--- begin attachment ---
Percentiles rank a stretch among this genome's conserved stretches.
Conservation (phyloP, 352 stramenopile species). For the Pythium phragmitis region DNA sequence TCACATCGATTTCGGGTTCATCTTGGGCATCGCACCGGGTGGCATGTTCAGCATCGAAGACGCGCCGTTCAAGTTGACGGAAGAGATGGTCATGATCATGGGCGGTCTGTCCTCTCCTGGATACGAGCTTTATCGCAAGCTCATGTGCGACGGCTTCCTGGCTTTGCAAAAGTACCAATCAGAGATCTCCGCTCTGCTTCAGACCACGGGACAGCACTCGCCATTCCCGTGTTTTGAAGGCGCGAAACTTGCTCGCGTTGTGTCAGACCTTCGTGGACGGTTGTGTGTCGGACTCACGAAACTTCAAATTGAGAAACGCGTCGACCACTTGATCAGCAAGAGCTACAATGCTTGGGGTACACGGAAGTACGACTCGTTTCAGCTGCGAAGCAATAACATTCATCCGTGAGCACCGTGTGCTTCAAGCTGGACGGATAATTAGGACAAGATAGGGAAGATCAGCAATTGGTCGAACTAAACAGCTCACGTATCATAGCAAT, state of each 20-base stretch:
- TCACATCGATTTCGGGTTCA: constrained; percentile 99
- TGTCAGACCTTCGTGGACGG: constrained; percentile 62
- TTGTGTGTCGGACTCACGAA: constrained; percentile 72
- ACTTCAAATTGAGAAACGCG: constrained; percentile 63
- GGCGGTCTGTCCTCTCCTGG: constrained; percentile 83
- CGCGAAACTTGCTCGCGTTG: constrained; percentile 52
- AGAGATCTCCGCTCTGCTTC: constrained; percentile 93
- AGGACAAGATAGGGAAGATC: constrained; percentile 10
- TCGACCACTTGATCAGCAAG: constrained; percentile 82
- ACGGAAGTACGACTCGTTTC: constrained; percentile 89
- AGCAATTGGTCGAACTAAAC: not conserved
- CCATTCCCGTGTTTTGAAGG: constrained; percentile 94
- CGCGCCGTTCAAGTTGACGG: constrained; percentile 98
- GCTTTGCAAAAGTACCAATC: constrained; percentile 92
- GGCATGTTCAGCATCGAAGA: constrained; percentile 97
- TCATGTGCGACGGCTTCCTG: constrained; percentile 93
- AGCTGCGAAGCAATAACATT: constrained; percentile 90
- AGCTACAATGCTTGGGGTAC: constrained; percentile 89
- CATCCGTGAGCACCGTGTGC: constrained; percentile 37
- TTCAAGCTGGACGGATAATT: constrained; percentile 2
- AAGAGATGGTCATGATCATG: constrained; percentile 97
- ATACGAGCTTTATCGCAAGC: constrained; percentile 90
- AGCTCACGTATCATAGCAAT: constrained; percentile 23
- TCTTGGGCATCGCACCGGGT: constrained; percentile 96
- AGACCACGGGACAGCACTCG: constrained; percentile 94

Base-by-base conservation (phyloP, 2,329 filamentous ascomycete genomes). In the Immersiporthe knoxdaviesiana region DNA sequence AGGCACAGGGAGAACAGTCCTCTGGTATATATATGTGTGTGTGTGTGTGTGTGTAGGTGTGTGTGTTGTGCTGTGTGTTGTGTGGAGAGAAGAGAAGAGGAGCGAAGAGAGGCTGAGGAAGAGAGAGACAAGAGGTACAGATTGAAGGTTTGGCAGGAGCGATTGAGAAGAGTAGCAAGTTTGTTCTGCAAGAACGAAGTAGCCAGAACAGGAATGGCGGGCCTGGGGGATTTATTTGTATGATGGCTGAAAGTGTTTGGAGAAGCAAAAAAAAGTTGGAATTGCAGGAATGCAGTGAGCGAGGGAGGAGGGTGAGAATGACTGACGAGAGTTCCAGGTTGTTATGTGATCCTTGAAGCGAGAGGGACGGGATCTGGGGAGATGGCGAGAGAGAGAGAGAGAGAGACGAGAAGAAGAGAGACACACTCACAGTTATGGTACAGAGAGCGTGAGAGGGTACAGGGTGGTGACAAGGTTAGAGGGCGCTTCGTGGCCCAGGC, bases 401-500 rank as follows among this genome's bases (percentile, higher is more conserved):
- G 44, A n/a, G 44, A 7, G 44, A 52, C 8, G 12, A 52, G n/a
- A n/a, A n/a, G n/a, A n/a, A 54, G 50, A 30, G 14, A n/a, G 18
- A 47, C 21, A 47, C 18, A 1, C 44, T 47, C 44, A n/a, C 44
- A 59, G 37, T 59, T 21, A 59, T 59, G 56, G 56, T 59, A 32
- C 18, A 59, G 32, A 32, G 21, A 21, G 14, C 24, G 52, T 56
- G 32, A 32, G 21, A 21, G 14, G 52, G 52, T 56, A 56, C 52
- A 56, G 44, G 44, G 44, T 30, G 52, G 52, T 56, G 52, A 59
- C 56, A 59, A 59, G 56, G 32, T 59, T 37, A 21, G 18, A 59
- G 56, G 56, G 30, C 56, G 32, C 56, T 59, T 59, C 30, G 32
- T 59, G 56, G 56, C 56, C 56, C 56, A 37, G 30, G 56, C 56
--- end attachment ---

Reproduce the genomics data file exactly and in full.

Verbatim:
Percentiles rank a stretch among this genome's conserved stretches.
Conservation (phyloP, 352 stramenopile species). For the Pythium phragmitis region DNA sequence TCACATCGATTTCGGGTTCATCTTGGGCATCGCACCGGGTGGCATGTTCAGCATCGAAGACGCGCCGTTCAAGTTGACGGAAGAGATGGTCATGATCATGGGCGGTCTGTCCTCTCCTGGATACGAGCTTTATCGCAAGCTCATGTGCGACGGCTTCCTGGCTTTGCAAAAGTACCAATCAGAGATCTCCGCTCTGCTTCAGACCACGGGACAGCACTCGCCATTCCCGTGTTTTGAAGGCGCGAAACTTGCTCGCGTTGTGTCAGACCTTCGTGGACGGTTGTGTGTCGGACTCACGAAACTTCAAATTGAGAAACGCGTCGACCACTTGATCAGCAAGAGCTACAATGCTTGGGGTACACGGAAGTACGACTCGTTTCAGCTGCGAAGCAATAACATTCATCCGTGAGCACCGTGTGCTTCAAGCTGGACGGATAATTAGGACAAGATAGGGAAGATCAGCAATTGGTCGAACTAAACAGCTCACGTATCATAGCAAT, state of each 20-base stretch:
- TCACATCGATTTCGGGTTCA: constrained; percentile 99
- TGTCAGACCTTCGTGGACGG: constrained; percentile 62
- TTGTGTGTCGGACTCACGAA: constrained; percentile 72
- ACTTCAAATTGAGAAACGCG: constrained; percentile 63
- GGCGGTCTGTCCTCTCCTGG: constrained; percentile 83
- CGCGAAACTTGCTCGCGTTG: constrained; percentile 52
- AGAGATCTCCGCTCTGCTTC: constrained; percentile 93
- AGGACAAGATAGGGAAGATC: constrained; percentile 10
- TCGACCACTTGATCAGCAAG: constrained; percentile 82
- ACGGAAGTACGACTCGTTTC: constrained; percentile 89
- AGCAATTGGTCGAACTAAAC: not conserved
- CCATTCCCGTGTTTTGAAGG: constrained; percentile 94
- CGCGCCGTTCAAGTTGACGG: constrained; percentile 98
- GCTTTGCAAAAGTACCAATC: constrained; percentile 92
- GGCATGTTCAGCATCGAAGA: constrained; percentile 97
- TCATGTGCGACGGCTTCCTG: constrained; percentile 93
- AGCTGCGAAGCAATAACATT: constrained; percentile 90
- AGCTACAATGCTTGGGGTAC: constrained; percentile 89
- CATCCGTGAGCACCGTGTGC: constrained; percentile 37
- TTCAAGCTGGACGGATAATT: constrained; percentile 2
- AAGAGATGGTCATGATCATG: constrained; percentile 97
- ATACGAGCTTTATCGCAAGC: constrained; percentile 90
- AGCTCACGTATCATAGCAAT: constrained; percentile 23
- TCTTGGGCATCGCACCGGGT: constrained; percentile 96
- AGACCACGGGACAGCACTCG: constrained; percentile 94

Base-by-base conservation (phyloP, 2,329 filamentous ascomycete genomes). In the Immersiporthe knoxdaviesiana region DNA sequence AGGCACAGGGAGAACAGTCCTCTGGTATATATATGTGTGTGTGTGTGTGTGTGTAGGTGTGTGTGTTGTGCTGTGTGTTGTGTGGAGAGAAGAGAAGAGGAGCGAAGAGAGGCTGAGGAAGAGAGAGACAAGAGGTACAGATTGAAGGTTTGGCAGGAGCGATTGAGAAGAGTAGCAAGTTTGTTCTGCAAGAACGAAGTAGCCAGAACAGGAATGGCGGGCCTGGGGGATTTATTTGTATGATGGCTGAAAGTGTTTGGAGAAGCAAAAAAAAGTTGGAATTGCAGGAATGCAGTGAGCGAGGGAGGAGGGTGAGAATGACTGACGAGAGTTCCAGGTTGTTATGTGATCCTTGAAGCGAGAGGGACGGGATCTGGGGAGATGGCGAGAGAGAGAGAGAGAGAGACGAGAAGAAGAGAGACACACTCACAGTTATGGTACAGAGAGCGTGAGAGGGTACAGGGTGGTGACAAGGTTAGAGGGCGCTTCGTGGCCCAGGC, bases 401-500 rank as follows among this genome's bases (percentile, higher is more conserved):
- G 44, A n/a, G 44, A 7, G 44, A 52, C 8, G 12, A 52, G n/a
- A n/a, A n/a, G n/a, A n/a, A 54, G 50, A 30, G 14, A n/a, G 18
- A 47, C 21, A 47, C 18, A 1, C 44, T 47, C 44, A n/a, C 44
- A 59, G 37, T 59, T 21, A 59, T 59, G 56, G 56, T 59, A 32
- C 18, A 59, G 32, A 32, G 21, A 21, G 14, C 24, G 52, T 56
- G 32, A 32, G 21, A 21, G 14, G 52, G 52, T 56, A 56, C 52
- A 56, G 44, G 44, G 44, T 30, G 52, G 52, T 56, G 52, A 59
- C 56, A 59, A 59, G 56, G 32, T 59, T 37, A 21, G 18, A 59
- G 56, G 56, G 30, C 56, G 32, C 56, T 59, T 59, C 30, G 32
- T 59, G 56, G 56, C 56, C 56, C 56, A 37, G 30, G 56, C 56